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Am J Pathol. 2010 Mar;176(3):1339-45. doi: 10.2353/ajpath.2010.081100. Epub 2010 Jan 7.

Platelet, not endothelial, P-selectin expression contributes to generation of immunity in cutaneous contact hypersensitivity.

Author information

1
Department of Dermatology, Johann Wolfgang Goethe-University, Frankfurt am Main, Germany. ralf.ludwig@uk-sh.de

Abstract

Leukocyte extravasation is a prerequisite for host defense and autoimmunity alike. Detailed understanding of the tightly controlled and overlapping sequences of leukocyte extravasation might aid development of novel therapeutic strategies. Leukocyte extravasation is initiated by interaction of selectins with appropriate carbohydrate ligands. Lack of P-selectin expression leads to decreased contact hypersensitivity responses. Yet, it remains unclear if this is due to inhibition of leukocyte extravasation to the skin or due to interference with initial immune activation in lymph nodes. In line with previous data, we here report a decreased contact hypersensitivity response, induced by 2,4,-dinitrofluorobenzene (DNFB), in P-selectin-deficient mice. Eliciting an immune reaction towards DNFB in wild-type mice, followed by adoptive transfer to P-selectin-deficient mice, had no impact on inflammatory response in recipients. This was significantly reduced in wild-type recipient mice adoptively transferred with DNFB immunity generated in P-selectin-deficient mice. To investigate if platelet or endothelial P-selectin was involved, mice solely lacking platelet P-selectin expression generated by bone marrow transplantation were used. Adoptive transfer of immunity from wild-type mice reconstituted with P-selectin-deficient bone marrow led to a decrease of inflammatory response. Comparing this decrease to the one observed using P-selectin-deficient mice, no differences were observed. Our observations indicate that platelet, not endothelial, P-selectin contributes to generation of immunity in DNFB-induced contact hypersensitivity.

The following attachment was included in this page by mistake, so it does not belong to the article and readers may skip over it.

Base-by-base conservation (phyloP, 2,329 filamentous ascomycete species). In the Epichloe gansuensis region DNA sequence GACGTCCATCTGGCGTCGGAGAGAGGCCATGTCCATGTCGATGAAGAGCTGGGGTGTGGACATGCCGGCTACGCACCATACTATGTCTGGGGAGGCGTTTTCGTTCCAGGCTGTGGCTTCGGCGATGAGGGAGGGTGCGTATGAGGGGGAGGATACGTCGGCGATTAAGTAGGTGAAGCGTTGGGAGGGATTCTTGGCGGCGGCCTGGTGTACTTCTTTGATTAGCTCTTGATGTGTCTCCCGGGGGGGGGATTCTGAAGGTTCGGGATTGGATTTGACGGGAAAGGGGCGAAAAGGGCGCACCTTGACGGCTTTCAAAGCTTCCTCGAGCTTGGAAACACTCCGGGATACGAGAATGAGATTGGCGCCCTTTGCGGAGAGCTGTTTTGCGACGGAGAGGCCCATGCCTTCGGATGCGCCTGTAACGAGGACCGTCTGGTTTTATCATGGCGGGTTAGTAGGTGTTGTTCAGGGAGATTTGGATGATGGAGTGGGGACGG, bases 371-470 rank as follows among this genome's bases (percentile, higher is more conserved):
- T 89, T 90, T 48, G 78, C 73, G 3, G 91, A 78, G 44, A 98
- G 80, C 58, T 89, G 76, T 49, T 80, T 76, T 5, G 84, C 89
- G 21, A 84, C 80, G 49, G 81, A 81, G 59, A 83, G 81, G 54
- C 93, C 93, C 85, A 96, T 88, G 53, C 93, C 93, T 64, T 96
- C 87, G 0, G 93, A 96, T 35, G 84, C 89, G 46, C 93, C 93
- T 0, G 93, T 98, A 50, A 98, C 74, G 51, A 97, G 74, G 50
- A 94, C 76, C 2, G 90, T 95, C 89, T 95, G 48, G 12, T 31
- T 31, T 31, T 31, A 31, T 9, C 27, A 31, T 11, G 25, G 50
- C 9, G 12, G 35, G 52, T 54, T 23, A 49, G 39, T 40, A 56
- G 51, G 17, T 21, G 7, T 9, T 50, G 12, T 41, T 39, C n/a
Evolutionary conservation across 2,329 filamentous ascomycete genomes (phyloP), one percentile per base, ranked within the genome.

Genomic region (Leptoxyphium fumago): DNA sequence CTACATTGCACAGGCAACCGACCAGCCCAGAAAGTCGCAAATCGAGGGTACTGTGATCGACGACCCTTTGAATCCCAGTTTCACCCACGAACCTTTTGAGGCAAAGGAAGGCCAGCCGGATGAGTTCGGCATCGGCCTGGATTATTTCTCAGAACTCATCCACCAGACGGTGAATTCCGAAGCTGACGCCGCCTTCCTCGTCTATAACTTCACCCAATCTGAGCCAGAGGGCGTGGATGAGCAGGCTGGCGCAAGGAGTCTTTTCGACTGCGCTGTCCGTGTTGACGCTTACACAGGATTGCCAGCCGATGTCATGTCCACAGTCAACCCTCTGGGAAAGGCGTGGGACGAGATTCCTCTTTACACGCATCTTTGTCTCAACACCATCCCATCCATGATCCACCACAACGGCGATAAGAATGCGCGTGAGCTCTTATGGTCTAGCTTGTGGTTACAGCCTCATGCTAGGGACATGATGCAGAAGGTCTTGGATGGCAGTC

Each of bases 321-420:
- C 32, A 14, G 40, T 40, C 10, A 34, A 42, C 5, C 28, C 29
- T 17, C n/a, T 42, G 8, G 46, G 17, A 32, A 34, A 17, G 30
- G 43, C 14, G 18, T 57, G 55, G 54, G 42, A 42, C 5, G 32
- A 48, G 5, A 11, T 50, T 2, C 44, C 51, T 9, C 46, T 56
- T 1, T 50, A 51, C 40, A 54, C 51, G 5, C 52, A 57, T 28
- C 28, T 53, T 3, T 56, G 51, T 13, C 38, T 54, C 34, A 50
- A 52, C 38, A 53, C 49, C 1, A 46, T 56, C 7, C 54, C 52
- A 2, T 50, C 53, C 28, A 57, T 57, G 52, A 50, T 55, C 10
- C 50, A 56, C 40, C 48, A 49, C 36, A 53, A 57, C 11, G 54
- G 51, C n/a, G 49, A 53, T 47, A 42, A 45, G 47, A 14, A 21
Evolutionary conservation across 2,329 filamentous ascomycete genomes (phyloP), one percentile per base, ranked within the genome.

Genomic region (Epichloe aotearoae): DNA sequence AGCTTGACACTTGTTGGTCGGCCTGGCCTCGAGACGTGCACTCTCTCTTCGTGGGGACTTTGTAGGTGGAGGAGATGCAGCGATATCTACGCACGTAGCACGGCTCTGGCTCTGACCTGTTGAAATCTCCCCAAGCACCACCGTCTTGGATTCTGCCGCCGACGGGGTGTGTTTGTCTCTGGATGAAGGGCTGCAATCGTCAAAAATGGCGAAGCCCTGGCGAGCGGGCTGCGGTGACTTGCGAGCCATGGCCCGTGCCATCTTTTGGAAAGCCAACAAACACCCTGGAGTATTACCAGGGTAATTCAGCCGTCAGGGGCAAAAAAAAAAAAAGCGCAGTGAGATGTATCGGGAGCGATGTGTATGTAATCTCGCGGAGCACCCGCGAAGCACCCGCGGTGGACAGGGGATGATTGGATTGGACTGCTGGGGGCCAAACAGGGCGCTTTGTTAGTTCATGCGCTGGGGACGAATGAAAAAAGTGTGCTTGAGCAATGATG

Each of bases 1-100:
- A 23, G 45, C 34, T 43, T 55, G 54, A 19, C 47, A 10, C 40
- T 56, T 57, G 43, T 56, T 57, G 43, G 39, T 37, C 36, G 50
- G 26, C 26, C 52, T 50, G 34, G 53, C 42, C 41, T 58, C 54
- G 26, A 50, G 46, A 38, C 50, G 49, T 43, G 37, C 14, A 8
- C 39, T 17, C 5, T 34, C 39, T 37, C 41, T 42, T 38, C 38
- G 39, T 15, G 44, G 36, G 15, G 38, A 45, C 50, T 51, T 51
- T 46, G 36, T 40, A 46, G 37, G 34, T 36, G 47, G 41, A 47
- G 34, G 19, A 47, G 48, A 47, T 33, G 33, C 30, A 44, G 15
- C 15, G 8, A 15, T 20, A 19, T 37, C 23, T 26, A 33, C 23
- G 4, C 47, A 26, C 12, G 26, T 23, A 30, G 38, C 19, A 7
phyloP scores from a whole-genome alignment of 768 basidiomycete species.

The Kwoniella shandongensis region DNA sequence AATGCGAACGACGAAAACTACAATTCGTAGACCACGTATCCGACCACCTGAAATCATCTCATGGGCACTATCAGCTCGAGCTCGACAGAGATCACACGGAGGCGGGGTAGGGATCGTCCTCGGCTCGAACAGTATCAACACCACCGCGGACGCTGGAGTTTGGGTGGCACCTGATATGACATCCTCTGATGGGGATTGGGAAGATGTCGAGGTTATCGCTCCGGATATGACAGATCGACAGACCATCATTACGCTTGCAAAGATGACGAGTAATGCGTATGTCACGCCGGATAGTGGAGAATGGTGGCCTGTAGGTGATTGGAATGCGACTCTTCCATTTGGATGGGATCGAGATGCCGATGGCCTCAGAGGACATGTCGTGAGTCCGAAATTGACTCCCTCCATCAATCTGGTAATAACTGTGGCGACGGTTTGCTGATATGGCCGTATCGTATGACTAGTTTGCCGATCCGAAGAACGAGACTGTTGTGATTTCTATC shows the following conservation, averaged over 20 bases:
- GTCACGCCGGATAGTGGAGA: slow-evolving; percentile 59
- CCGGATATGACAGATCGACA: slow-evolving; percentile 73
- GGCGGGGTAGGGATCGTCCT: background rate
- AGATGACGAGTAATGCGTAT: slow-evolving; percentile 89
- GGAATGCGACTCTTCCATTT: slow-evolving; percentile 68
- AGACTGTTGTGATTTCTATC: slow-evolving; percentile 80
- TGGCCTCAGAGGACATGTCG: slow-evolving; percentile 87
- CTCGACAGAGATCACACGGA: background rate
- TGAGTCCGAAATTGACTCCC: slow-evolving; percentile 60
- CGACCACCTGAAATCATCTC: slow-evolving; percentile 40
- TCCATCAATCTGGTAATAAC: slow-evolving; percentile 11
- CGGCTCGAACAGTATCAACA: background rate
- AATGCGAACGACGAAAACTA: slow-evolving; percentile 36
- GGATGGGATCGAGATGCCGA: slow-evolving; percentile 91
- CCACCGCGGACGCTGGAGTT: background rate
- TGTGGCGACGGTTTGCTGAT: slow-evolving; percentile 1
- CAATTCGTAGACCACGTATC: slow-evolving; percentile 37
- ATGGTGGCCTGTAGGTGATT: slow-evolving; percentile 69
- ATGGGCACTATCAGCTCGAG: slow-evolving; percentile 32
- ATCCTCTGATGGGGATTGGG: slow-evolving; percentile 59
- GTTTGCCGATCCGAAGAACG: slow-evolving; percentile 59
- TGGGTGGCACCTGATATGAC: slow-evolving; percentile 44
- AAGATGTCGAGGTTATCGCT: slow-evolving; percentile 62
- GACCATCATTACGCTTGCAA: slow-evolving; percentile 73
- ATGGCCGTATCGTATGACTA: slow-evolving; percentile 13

PMID:
20056837
PMCID:
PMC2832153
DOI:
10.2353/ajpath.2010.081100
[Indexed for MEDLINE]
Free PMC Article
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